Interoperability: The paradox of perception and reality

July 31, 2017
By Thomas J. Van Gilder, M.D., J.D., M.P.H., Chief Medical Officer and Vice President of Informatics and Analytics, Transcend Insights

While new technologies have allowed many health systems to improve care coordination, most still struggle with achieving community-wide interoperability for medical information sharing. Contrary to this reality, 72% of patients believe that their doctors can easily share and access important information about their medical history—whenever or wherever care is needed. Without interoperable systems, we cannot deliver truly collaborative care, a more personalized care experience, and optimal population health.

Addressing the complexities of medical information sharing

A recent study conducted by the American Hospital Association (AHA) noted that 75% of hospitals now employ electronic health record (EHR) systems to transfer patient data between their departments and clinicians; however, few hospitals can do the same to collaborate with care teams outside of their organization. The problem, the AHA reports, is that EHR technologies often are too “unwieldy” and do not “speak the same language to one another.” Medical care information is, in some ways, irreducibly complex. However, electronic systems have added to this complexity by offering unpleasant user experiences ill-suited to clinical encounters and by using proprietary (or minimally standardized) data forms and formats. This added complexity requires intensive and sometimes difficult data normalization before interoperability is possible.

Patients regard medical information sharing as critical

The lack of medical information sharing continues to have a negative impact on the overall care experience. I have witnessed this myself working as a physician at an outpatient primary care practice. When a patient went to the local hospital for a procedure, a hospitalist from that facility would assume responsibility for the patient’s care, focusing his or her attention on the issue at hand and tailoring the visit or treatment accordingly. We accessed a patient portal system that allowed us to track the patient’s progress through the hospital’s information system. However, due to manual data entry processes, the system was only updated sporadically. In practice, this often worked out fine: A patient would receive the care he or she needed and then return to my office for a follow-up. However, one patient in particular demanded better care team collaboration to keep her “total-health picture” in mind. Though I explained the technology challenges prohibiting real-time communication between the care teams, and that our practice was relatively advanced in our data-sharing capabilities, she decided to look elsewhere for her primary care. This is just one example that substantiates the importance of medical information sharing to patients.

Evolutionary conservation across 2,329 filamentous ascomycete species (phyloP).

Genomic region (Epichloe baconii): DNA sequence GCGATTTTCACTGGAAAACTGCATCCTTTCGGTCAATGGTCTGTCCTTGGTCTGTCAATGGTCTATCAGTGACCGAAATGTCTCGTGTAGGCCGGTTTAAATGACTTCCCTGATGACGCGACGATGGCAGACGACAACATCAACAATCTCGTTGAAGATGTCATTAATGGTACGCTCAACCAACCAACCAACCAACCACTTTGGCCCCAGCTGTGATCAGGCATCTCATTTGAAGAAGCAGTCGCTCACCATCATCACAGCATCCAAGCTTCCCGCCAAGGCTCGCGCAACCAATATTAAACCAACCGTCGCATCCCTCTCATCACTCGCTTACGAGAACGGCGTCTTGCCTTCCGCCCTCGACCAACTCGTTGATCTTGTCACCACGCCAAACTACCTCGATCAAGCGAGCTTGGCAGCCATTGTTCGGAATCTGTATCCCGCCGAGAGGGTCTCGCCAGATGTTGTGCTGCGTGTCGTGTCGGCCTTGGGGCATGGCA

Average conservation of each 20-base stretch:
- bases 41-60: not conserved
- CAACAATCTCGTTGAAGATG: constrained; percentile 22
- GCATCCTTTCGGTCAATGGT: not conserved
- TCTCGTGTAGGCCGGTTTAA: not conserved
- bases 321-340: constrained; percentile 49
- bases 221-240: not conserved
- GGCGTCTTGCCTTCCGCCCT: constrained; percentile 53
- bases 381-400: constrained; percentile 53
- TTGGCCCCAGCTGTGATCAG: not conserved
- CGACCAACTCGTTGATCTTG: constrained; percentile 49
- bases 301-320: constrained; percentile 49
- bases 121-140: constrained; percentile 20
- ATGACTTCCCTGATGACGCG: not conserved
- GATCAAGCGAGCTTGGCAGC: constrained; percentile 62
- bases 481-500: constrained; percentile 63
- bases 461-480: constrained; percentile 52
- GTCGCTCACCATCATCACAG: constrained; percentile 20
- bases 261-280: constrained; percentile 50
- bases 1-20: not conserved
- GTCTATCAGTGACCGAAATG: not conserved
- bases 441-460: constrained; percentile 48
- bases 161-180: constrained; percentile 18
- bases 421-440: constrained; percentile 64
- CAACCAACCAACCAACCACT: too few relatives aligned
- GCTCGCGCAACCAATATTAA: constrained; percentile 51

More recently, in my work at Transcend Insights, I helped lead a survey we commissioned to answer a number of questions around interoperability and effective population health management. Such questions included the following:

  • Do patients believe that medical information sharing (interoperability) is important to a personalized care experience?
  • To what degree do patients believe that medical information sharing is already taking place?
  • How might a clinician’s access to a patient’s medical history affect that patient’s perceptions of care quality?

According to more than 2,500 adult patients of diverse ages and geographical backgrounds surveyed, 97% believe it is important for any health institution, regardless of type or location, to have access to their full medical history in order to receive high-quality care. Similarly, 87% said that primary care physician access to their full medical history, in particular, is extremely or very important to receiving high-quality care.

The fact that some patients assume their clinicians’ EHRs are connected for community-wide interoperability and medical information sharing should give pause to anyone with a stake in population health technology. With people relying upon smartphones for nearly everything—from web searches, to texting, and to diet and exercise tracking—they expect their care teams to be able to do the same with healthcare technology. It is tempting, as a physician, to simply accept how things work now and make the best of the status quo. Yet, we have to remember that this is just the beginning and that our patients are demanding more—and those demands need to be met. True interoperability that requires the exchange of medical information across a care community will become ubiquitous.

The intersection between perception and reality

There are various hurdles to overcome if we are to make patients’ perceptions of interoperability and medical information sharing a reality. The technology, for one, must become more user-friendly—designed to fit within the workflows of physicians and their care teams so that accessing patient data does not require a special effort. In addition, the data itself will need to be clinically useful: Physicians do not have the time to sift through information that is more relevant to payors or health system administrators.

The good news for those among us who feel like we have been waiting for interoperability forever is that the technologies involved are evolving to meet the needs of population health. If we keep pushing for this evolution to continue, we eventually will reap the benefits of interoperability and ultimately give patients what they expect and deserve: better care-team collaboration for a more personalized healthcare experience.

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